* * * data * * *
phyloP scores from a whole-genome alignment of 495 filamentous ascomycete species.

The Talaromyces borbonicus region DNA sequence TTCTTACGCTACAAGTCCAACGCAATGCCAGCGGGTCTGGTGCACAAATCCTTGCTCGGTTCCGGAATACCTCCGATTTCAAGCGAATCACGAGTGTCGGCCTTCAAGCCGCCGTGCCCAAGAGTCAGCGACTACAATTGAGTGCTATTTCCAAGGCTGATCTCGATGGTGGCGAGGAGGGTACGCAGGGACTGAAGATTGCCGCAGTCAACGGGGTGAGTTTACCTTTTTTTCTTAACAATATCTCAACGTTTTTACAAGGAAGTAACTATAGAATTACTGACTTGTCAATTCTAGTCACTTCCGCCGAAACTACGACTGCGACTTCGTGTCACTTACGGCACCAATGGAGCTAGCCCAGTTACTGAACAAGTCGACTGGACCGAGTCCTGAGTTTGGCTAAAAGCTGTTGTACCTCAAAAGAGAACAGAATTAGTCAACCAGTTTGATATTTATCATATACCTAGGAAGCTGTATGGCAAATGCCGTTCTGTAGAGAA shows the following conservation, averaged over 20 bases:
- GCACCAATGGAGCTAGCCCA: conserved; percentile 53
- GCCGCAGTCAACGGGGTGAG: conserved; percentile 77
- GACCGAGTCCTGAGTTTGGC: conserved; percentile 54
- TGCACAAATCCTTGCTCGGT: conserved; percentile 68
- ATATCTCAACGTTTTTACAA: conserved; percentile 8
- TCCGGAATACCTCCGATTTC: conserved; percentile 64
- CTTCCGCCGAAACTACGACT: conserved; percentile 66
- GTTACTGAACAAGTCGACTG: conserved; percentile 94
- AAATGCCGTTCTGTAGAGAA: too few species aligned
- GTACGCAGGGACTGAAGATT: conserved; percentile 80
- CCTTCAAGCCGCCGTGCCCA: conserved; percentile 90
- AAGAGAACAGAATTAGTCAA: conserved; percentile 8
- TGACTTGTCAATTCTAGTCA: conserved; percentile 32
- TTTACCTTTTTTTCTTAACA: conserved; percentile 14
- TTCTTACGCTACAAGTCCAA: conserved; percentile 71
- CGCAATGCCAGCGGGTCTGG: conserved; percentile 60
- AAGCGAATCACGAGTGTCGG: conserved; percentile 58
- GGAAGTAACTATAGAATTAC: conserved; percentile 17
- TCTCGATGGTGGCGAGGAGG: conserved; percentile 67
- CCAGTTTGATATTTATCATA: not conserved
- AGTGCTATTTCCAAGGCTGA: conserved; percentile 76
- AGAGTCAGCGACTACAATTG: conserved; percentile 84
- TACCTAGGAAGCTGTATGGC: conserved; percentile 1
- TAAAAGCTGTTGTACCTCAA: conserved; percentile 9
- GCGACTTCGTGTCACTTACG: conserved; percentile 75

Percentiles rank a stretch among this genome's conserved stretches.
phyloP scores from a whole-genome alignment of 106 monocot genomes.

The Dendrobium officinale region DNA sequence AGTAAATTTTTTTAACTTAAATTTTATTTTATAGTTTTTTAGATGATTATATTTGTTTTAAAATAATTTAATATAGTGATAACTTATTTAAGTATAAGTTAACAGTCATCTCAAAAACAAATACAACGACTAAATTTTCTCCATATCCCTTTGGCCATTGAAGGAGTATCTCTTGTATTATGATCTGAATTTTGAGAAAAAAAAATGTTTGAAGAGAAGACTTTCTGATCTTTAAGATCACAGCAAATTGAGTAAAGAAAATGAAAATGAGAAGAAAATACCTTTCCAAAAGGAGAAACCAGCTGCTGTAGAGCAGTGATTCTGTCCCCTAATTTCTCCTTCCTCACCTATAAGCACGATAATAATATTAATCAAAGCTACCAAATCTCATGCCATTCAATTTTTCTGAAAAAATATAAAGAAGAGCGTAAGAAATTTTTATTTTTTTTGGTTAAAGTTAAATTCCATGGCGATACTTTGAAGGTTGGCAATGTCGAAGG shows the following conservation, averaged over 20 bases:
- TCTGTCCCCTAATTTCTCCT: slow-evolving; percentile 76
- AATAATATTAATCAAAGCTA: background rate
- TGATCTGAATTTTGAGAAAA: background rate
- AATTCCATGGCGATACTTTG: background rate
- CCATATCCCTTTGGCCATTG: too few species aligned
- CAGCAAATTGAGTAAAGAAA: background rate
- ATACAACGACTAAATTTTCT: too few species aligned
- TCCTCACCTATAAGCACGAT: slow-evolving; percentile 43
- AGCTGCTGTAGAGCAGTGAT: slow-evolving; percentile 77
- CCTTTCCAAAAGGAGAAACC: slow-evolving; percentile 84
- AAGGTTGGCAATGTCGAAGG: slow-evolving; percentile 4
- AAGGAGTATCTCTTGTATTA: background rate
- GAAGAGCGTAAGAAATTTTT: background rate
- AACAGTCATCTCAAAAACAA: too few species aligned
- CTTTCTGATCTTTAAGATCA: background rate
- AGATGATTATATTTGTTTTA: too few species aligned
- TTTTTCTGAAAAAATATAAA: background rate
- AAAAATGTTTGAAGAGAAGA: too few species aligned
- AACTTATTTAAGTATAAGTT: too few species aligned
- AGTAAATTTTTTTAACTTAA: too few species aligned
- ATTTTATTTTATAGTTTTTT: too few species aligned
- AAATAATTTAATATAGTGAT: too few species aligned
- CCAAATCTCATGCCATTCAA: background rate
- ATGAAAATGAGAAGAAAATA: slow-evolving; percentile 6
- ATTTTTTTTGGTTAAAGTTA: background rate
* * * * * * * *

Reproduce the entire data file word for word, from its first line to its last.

phyloP scores from a whole-genome alignment of 495 filamentous ascomycete species.

The Talaromyces borbonicus region DNA sequence TTCTTACGCTACAAGTCCAACGCAATGCCAGCGGGTCTGGTGCACAAATCCTTGCTCGGTTCCGGAATACCTCCGATTTCAAGCGAATCACGAGTGTCGGCCTTCAAGCCGCCGTGCCCAAGAGTCAGCGACTACAATTGAGTGCTATTTCCAAGGCTGATCTCGATGGTGGCGAGGAGGGTACGCAGGGACTGAAGATTGCCGCAGTCAACGGGGTGAGTTTACCTTTTTTTCTTAACAATATCTCAACGTTTTTACAAGGAAGTAACTATAGAATTACTGACTTGTCAATTCTAGTCACTTCCGCCGAAACTACGACTGCGACTTCGTGTCACTTACGGCACCAATGGAGCTAGCCCAGTTACTGAACAAGTCGACTGGACCGAGTCCTGAGTTTGGCTAAAAGCTGTTGTACCTCAAAAGAGAACAGAATTAGTCAACCAGTTTGATATTTATCATATACCTAGGAAGCTGTATGGCAAATGCCGTTCTGTAGAGAA shows the following conservation, averaged over 20 bases:
- GCACCAATGGAGCTAGCCCA: conserved; percentile 53
- GCCGCAGTCAACGGGGTGAG: conserved; percentile 77
- GACCGAGTCCTGAGTTTGGC: conserved; percentile 54
- TGCACAAATCCTTGCTCGGT: conserved; percentile 68
- ATATCTCAACGTTTTTACAA: conserved; percentile 8
- TCCGGAATACCTCCGATTTC: conserved; percentile 64
- CTTCCGCCGAAACTACGACT: conserved; percentile 66
- GTTACTGAACAAGTCGACTG: conserved; percentile 94
- AAATGCCGTTCTGTAGAGAA: too few species aligned
- GTACGCAGGGACTGAAGATT: conserved; percentile 80
- CCTTCAAGCCGCCGTGCCCA: conserved; percentile 90
- AAGAGAACAGAATTAGTCAA: conserved; percentile 8
- TGACTTGTCAATTCTAGTCA: conserved; percentile 32
- TTTACCTTTTTTTCTTAACA: conserved; percentile 14
- TTCTTACGCTACAAGTCCAA: conserved; percentile 71
- CGCAATGCCAGCGGGTCTGG: conserved; percentile 60
- AAGCGAATCACGAGTGTCGG: conserved; percentile 58
- GGAAGTAACTATAGAATTAC: conserved; percentile 17
- TCTCGATGGTGGCGAGGAGG: conserved; percentile 67
- CCAGTTTGATATTTATCATA: not conserved
- AGTGCTATTTCCAAGGCTGA: conserved; percentile 76
- AGAGTCAGCGACTACAATTG: conserved; percentile 84
- TACCTAGGAAGCTGTATGGC: conserved; percentile 1
- TAAAAGCTGTTGTACCTCAA: conserved; percentile 9
- GCGACTTCGTGTCACTTACG: conserved; percentile 75

Percentiles rank a stretch among this genome's conserved stretches.
phyloP scores from a whole-genome alignment of 106 monocot genomes.

The Dendrobium officinale region DNA sequence AGTAAATTTTTTTAACTTAAATTTTATTTTATAGTTTTTTAGATGATTATATTTGTTTTAAAATAATTTAATATAGTGATAACTTATTTAAGTATAAGTTAACAGTCATCTCAAAAACAAATACAACGACTAAATTTTCTCCATATCCCTTTGGCCATTGAAGGAGTATCTCTTGTATTATGATCTGAATTTTGAGAAAAAAAAATGTTTGAAGAGAAGACTTTCTGATCTTTAAGATCACAGCAAATTGAGTAAAGAAAATGAAAATGAGAAGAAAATACCTTTCCAAAAGGAGAAACCAGCTGCTGTAGAGCAGTGATTCTGTCCCCTAATTTCTCCTTCCTCACCTATAAGCACGATAATAATATTAATCAAAGCTACCAAATCTCATGCCATTCAATTTTTCTGAAAAAATATAAAGAAGAGCGTAAGAAATTTTTATTTTTTTTGGTTAAAGTTAAATTCCATGGCGATACTTTGAAGGTTGGCAATGTCGAAGG shows the following conservation, averaged over 20 bases:
- TCTGTCCCCTAATTTCTCCT: slow-evolving; percentile 76
- AATAATATTAATCAAAGCTA: background rate
- TGATCTGAATTTTGAGAAAA: background rate
- AATTCCATGGCGATACTTTG: background rate
- CCATATCCCTTTGGCCATTG: too few species aligned
- CAGCAAATTGAGTAAAGAAA: background rate
- ATACAACGACTAAATTTTCT: too few species aligned
- TCCTCACCTATAAGCACGAT: slow-evolving; percentile 43
- AGCTGCTGTAGAGCAGTGAT: slow-evolving; percentile 77
- CCTTTCCAAAAGGAGAAACC: slow-evolving; percentile 84
- AAGGTTGGCAATGTCGAAGG: slow-evolving; percentile 4
- AAGGAGTATCTCTTGTATTA: background rate
- GAAGAGCGTAAGAAATTTTT: background rate
- AACAGTCATCTCAAAAACAA: too few species aligned
- CTTTCTGATCTTTAAGATCA: background rate
- AGATGATTATATTTGTTTTA: too few species aligned
- TTTTTCTGAAAAAATATAAA: background rate
- AAAAATGTTTGAAGAGAAGA: too few species aligned
- AACTTATTTAAGTATAAGTT: too few species aligned
- AGTAAATTTTTTTAACTTAA: too few species aligned
- ATTTTATTTTATAGTTTTTT: too few species aligned
- AAATAATTTAATATAGTGAT: too few species aligned
- CCAAATCTCATGCCATTCAA: background rate
- ATGAAAATGAGAAGAAAATA: slow-evolving; percentile 6
- ATTTTTTTTGGTTAAAGTTA: background rate